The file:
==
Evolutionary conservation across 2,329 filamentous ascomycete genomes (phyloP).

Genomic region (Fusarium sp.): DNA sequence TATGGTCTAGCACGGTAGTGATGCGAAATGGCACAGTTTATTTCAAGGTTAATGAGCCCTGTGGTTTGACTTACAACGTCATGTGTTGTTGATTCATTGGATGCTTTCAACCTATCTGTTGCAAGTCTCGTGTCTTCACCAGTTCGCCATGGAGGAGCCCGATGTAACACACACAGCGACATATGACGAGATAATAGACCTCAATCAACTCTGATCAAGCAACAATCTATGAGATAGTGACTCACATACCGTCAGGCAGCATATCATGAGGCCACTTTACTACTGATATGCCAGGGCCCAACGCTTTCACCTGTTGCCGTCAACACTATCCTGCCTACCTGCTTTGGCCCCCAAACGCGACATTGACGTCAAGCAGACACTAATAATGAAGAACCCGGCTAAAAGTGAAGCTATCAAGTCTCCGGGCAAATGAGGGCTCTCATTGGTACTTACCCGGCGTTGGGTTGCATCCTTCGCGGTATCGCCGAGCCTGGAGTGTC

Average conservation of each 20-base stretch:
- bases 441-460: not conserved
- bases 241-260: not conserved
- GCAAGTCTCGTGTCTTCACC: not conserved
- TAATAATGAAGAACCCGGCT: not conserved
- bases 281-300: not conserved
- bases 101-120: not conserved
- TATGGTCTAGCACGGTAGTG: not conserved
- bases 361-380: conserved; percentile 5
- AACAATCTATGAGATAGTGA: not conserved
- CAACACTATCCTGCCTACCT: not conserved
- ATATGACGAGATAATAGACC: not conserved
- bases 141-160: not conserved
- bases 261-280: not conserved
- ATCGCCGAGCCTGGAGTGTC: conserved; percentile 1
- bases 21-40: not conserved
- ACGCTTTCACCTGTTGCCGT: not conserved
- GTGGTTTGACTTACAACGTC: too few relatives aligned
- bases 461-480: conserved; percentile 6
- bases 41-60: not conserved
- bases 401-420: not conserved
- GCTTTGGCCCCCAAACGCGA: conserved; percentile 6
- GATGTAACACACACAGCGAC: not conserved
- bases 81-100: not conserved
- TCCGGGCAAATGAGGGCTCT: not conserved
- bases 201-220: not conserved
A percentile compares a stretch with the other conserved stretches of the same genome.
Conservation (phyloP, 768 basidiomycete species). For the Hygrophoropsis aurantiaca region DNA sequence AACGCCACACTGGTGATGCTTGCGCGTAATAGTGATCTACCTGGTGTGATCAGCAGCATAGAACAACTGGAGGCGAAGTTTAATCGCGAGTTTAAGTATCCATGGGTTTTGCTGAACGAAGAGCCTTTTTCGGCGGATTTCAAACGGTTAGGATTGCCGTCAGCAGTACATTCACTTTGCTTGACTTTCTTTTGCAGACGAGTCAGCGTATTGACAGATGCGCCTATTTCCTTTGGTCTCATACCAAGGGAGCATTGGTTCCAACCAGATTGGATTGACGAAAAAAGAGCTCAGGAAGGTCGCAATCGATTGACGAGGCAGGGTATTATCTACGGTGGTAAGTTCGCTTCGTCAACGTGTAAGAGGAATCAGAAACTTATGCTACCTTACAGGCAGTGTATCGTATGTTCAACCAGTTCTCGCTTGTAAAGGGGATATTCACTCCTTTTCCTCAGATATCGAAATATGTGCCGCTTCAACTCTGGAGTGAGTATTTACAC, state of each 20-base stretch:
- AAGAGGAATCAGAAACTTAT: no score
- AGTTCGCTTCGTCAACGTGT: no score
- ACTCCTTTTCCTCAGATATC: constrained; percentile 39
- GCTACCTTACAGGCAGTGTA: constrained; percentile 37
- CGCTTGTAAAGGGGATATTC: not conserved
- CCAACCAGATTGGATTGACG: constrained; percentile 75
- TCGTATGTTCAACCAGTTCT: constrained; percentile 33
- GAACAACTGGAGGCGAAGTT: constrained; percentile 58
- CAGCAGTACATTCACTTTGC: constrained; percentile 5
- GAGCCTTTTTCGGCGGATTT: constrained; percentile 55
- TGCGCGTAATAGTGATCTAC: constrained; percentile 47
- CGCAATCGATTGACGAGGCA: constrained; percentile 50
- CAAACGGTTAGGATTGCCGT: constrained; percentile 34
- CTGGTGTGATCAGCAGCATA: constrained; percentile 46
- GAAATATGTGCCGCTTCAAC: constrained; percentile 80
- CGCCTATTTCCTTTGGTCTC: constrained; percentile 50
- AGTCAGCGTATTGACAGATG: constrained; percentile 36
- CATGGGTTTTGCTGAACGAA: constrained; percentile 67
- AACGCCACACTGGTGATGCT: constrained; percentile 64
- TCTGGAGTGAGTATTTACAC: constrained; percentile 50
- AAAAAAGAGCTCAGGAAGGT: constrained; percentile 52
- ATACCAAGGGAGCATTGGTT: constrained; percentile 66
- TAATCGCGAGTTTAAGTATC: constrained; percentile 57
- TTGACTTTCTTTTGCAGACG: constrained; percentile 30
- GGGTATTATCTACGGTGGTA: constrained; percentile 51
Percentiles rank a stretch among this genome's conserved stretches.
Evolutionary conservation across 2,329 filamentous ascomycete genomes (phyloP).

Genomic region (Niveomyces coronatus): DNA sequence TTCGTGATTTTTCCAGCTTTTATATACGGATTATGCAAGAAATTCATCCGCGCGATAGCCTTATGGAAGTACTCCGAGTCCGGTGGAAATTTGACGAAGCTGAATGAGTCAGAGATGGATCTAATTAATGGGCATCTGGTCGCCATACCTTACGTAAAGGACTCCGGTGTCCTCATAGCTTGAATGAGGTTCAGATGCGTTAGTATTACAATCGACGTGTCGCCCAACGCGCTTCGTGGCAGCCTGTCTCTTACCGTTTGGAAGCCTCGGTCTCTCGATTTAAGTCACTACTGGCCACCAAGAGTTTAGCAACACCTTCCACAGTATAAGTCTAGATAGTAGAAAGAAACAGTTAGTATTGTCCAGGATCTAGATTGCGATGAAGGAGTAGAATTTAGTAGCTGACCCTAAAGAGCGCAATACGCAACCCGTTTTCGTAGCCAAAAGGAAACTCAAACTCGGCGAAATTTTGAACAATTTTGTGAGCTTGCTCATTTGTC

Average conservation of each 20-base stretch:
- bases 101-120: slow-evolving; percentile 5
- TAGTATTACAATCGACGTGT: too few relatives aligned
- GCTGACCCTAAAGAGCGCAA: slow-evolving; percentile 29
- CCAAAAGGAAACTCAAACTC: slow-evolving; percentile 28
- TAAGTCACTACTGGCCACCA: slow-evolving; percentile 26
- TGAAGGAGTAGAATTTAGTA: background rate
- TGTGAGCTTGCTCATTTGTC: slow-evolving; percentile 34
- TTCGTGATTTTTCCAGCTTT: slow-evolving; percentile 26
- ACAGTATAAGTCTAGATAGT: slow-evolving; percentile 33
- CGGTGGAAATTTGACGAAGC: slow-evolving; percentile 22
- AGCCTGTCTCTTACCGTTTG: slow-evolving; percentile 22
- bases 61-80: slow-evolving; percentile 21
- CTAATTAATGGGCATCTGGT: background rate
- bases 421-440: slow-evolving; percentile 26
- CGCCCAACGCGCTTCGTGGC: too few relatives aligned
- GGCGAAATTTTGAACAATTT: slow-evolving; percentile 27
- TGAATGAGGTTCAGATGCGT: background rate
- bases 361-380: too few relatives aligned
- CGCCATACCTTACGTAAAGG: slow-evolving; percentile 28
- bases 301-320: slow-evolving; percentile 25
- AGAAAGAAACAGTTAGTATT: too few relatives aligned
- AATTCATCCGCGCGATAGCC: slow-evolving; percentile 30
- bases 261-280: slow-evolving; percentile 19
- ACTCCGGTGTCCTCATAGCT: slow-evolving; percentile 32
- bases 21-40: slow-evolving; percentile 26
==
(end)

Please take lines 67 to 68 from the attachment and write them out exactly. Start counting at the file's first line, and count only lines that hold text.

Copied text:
- TTCGTGATTTTTCCAGCTTT: slow-evolving; percentile 26
- ACAGTATAAGTCTAGATAGT: slow-evolving; percentile 33